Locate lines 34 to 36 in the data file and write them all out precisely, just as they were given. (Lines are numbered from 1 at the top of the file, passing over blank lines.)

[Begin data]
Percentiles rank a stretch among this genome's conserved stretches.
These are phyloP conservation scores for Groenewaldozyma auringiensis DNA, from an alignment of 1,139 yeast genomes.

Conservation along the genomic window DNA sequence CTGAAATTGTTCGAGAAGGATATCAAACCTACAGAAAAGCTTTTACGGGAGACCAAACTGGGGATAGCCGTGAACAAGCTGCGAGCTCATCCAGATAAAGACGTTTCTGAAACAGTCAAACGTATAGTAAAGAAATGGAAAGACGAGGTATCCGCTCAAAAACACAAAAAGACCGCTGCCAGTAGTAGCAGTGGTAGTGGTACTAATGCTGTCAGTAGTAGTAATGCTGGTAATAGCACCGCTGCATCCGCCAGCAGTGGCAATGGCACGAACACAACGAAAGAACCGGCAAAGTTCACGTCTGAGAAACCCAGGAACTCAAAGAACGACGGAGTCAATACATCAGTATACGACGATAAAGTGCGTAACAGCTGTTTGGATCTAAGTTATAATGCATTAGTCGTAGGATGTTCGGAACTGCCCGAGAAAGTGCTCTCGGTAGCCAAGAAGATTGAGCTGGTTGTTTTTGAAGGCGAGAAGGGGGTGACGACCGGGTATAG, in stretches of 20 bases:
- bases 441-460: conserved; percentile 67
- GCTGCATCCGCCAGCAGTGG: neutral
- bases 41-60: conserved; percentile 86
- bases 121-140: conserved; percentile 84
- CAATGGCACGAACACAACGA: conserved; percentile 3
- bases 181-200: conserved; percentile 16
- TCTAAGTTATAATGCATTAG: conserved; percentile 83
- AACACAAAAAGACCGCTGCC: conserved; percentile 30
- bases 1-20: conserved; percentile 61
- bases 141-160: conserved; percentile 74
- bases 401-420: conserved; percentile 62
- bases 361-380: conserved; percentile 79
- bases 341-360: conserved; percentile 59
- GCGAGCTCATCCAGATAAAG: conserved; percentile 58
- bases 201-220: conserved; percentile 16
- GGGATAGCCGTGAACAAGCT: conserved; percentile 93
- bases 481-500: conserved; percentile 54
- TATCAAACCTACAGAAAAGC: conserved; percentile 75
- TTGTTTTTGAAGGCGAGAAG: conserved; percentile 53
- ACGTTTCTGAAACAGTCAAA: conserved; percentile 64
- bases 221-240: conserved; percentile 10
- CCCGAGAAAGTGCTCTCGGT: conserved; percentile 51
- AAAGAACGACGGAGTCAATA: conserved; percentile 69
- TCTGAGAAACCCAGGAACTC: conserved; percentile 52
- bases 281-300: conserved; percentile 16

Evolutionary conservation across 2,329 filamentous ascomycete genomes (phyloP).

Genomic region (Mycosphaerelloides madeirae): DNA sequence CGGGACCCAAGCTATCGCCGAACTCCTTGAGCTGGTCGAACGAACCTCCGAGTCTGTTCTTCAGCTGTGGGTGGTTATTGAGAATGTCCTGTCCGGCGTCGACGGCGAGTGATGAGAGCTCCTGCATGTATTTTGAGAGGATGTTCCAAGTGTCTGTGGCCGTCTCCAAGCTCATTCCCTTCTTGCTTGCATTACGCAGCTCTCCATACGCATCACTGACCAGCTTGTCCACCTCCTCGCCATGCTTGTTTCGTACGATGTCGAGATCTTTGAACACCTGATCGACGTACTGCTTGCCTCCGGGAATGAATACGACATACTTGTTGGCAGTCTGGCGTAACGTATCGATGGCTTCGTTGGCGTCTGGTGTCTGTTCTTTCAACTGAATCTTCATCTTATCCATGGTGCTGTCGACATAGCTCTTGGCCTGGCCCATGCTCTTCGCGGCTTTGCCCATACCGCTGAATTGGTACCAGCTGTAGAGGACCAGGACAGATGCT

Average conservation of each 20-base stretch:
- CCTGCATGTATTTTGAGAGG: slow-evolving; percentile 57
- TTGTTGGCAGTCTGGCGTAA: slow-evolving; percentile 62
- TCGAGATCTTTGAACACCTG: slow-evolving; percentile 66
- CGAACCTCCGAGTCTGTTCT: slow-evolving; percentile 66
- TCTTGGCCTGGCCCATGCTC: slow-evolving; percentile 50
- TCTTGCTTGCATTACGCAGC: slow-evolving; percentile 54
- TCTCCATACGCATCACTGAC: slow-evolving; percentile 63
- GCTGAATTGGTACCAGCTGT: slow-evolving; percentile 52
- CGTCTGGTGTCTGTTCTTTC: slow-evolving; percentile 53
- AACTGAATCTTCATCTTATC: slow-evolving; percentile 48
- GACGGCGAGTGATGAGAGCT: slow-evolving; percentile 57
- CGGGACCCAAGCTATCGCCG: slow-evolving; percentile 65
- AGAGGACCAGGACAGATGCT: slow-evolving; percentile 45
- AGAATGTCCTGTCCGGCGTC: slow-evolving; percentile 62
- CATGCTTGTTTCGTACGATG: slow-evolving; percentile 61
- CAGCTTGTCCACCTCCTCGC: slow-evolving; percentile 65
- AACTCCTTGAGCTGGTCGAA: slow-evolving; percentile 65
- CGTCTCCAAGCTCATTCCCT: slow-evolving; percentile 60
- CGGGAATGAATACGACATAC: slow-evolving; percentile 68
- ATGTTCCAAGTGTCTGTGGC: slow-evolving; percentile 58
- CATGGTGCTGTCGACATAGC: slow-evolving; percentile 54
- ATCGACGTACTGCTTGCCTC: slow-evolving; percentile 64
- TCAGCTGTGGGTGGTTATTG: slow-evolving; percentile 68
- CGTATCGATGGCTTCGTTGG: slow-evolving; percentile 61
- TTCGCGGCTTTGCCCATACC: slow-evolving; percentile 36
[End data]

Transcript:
- TCGAGATCTTTGAACACCTG: slow-evolving; percentile 66
- CGAACCTCCGAGTCTGTTCT: slow-evolving; percentile 66
- TCTTGGCCTGGCCCATGCTC: slow-evolving; percentile 50